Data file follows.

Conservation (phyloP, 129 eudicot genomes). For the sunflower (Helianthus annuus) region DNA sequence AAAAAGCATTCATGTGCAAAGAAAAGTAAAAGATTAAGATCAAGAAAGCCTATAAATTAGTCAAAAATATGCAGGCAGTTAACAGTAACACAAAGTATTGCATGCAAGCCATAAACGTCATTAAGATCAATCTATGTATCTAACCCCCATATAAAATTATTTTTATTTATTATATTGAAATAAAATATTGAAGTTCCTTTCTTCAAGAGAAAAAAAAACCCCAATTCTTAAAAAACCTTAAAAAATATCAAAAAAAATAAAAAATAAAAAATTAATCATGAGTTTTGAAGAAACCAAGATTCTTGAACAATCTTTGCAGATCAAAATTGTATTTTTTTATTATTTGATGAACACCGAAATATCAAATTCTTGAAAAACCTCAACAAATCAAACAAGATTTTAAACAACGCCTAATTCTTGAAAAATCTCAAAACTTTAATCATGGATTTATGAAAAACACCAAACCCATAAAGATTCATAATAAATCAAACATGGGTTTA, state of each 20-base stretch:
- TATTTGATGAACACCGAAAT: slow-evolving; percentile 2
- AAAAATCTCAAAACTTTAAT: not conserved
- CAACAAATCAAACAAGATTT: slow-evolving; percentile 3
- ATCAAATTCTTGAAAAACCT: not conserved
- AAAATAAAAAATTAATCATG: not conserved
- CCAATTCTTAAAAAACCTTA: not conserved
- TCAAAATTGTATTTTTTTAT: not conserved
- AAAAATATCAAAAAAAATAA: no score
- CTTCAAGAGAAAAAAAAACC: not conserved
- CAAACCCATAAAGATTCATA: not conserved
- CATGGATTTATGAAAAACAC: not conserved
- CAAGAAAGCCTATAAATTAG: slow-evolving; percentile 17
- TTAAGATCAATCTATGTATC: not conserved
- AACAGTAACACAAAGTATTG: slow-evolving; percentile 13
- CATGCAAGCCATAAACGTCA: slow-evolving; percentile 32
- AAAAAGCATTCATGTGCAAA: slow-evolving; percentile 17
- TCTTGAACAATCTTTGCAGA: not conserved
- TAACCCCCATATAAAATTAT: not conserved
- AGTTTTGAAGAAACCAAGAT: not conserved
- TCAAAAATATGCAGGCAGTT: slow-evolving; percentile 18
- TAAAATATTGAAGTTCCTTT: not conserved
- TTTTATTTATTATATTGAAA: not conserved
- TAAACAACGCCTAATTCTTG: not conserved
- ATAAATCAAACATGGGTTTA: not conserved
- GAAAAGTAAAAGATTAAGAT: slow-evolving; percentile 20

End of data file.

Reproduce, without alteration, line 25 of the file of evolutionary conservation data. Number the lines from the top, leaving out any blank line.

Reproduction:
- ATAAATCAAACATGGGTTTA: not conserved